Below are a few tips we want to share with you about how to make this happen.
Get the foundations right
First of all, you need to collect first-party data (with user consent) and know how your visitors are using your digital platforms. The Internet usage spikes during the outbreak is great for data collection, and so it is a good time to ask yourself these questions:
- Have you thought about how to make use of first-party data (CRM, web analytics, etc.) in a way that is both relevant to your company’s current digital maturity (in terms of expected outcome and complexity to implement) and respectful of your users’ privacy and other regulations?
- Is the current data sufficiently usable in terms of data quality and granularity for the use cases that you’ve shortlisted for deployment?
- Does your data carry a matching key (e.g. membership ID) to stitch different sources together, like web, apps, and CRM?
- Have you identified project stakeholders and owners of each data source?
Data quality and granularity are paramount to the success of data-driven initiatives. Now would be a good time to audit and improve measurement frameworks in light of concrete use cases.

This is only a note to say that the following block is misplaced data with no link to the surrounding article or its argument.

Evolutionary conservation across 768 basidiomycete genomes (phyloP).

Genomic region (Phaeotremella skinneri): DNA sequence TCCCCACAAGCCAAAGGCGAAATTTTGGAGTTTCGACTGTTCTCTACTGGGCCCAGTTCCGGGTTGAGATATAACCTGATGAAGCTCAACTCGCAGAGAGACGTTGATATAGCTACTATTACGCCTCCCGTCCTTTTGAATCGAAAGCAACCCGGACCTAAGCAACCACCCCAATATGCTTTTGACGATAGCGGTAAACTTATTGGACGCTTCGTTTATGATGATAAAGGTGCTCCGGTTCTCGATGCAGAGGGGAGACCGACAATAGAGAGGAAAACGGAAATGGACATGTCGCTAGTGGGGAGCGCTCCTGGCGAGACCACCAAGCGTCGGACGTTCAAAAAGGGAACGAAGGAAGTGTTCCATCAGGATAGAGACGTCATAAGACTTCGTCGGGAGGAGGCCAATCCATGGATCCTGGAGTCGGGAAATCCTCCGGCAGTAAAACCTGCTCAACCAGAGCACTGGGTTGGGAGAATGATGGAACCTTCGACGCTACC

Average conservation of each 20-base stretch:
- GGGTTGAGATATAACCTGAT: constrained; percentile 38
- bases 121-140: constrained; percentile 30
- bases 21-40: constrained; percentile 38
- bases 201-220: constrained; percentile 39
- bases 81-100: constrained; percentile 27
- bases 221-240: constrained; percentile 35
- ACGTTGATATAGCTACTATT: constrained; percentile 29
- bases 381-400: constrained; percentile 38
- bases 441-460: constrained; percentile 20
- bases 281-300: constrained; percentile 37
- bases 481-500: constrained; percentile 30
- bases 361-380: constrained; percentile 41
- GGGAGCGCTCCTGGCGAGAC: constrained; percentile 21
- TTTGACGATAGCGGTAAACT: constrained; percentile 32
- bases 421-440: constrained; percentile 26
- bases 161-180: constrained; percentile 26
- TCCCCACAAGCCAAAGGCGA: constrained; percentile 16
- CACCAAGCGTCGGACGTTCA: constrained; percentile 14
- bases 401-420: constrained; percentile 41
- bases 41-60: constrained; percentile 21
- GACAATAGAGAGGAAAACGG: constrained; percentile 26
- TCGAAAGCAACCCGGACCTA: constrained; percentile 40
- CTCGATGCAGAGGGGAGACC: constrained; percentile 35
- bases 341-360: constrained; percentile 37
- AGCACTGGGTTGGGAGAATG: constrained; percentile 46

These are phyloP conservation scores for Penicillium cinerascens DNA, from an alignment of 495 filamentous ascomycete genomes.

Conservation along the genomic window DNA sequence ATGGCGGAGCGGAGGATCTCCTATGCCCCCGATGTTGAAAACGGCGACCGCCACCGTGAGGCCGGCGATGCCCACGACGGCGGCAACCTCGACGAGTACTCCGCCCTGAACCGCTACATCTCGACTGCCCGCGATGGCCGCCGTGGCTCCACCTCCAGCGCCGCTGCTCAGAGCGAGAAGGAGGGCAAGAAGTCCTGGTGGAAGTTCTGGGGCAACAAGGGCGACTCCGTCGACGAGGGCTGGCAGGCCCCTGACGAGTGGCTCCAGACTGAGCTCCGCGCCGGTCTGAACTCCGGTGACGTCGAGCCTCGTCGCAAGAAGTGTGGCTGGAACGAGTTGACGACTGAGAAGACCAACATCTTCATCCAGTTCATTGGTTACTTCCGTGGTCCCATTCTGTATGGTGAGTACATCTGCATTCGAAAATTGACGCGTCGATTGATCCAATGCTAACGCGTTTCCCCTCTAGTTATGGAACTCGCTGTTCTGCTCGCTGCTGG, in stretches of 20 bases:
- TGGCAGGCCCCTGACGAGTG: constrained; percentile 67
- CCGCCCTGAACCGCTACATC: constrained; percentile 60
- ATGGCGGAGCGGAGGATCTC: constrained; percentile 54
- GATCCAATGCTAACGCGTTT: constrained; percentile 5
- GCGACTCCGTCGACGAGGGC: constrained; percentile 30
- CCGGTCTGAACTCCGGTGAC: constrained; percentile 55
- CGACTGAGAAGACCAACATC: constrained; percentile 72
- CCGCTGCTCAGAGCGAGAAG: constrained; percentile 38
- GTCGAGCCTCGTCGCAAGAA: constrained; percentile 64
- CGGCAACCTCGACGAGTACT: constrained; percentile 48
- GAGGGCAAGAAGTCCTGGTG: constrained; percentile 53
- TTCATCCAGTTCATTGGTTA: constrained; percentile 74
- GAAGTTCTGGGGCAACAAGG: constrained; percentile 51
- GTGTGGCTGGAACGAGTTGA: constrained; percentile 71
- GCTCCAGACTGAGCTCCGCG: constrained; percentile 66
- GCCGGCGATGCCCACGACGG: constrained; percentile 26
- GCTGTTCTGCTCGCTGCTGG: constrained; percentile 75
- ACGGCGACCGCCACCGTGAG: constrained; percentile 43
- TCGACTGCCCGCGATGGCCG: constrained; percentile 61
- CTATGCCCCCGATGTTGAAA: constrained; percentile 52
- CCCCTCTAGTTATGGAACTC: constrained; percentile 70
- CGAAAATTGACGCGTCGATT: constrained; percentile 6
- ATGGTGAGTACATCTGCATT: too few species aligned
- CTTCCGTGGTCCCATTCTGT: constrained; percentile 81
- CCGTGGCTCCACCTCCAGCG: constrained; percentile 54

Understand your user journey by breaking data silos
Next, you need to connect the dots. With current work-from-home policies in most countries, many companies are engaging with their customers solely via online channels such as social media or search and display ads. In order to understand which touchpoint works best in driving business performance, you need to connect touchpoints and enable an end-to-end view of visitors’ journeys. With user-ID stitching and combining all data sources into a single data lake, you can equip yourself with coherent insights.
As an example, an insurance company in Hong Kong is sparing no efforts despite the current situation to prepare for the post-COVID world. Working with 55, they are able to correlate lead online behaviour with lead quality by stitching web analytics data, which contains the online behaviour of their leads, against CRM data, which contains lead LTV data. Doing so allows them to know which audiences should be targeted for which types of products to increase lead-to-sale performance.
Personalize your campaigns and boost marketing ROI
The next step would be to predict the behavior of each visitor, and tailor his or her experience accordingly. For example, propensity models help predict a customer’s likelihood to convert, and allows you to personalize your ads’ creative content, landing page, or even the offering. This might sound like some kind of rocket science, but many such machine-learning algorithms can be standardized in a cloud environment and deployed in a matter of weeks.
Although companies might be freezing their marketing budgets at the moment, just keep in mind that planning for data-driven activation today will amplify the reach of your marketing dollars when budgets become available again.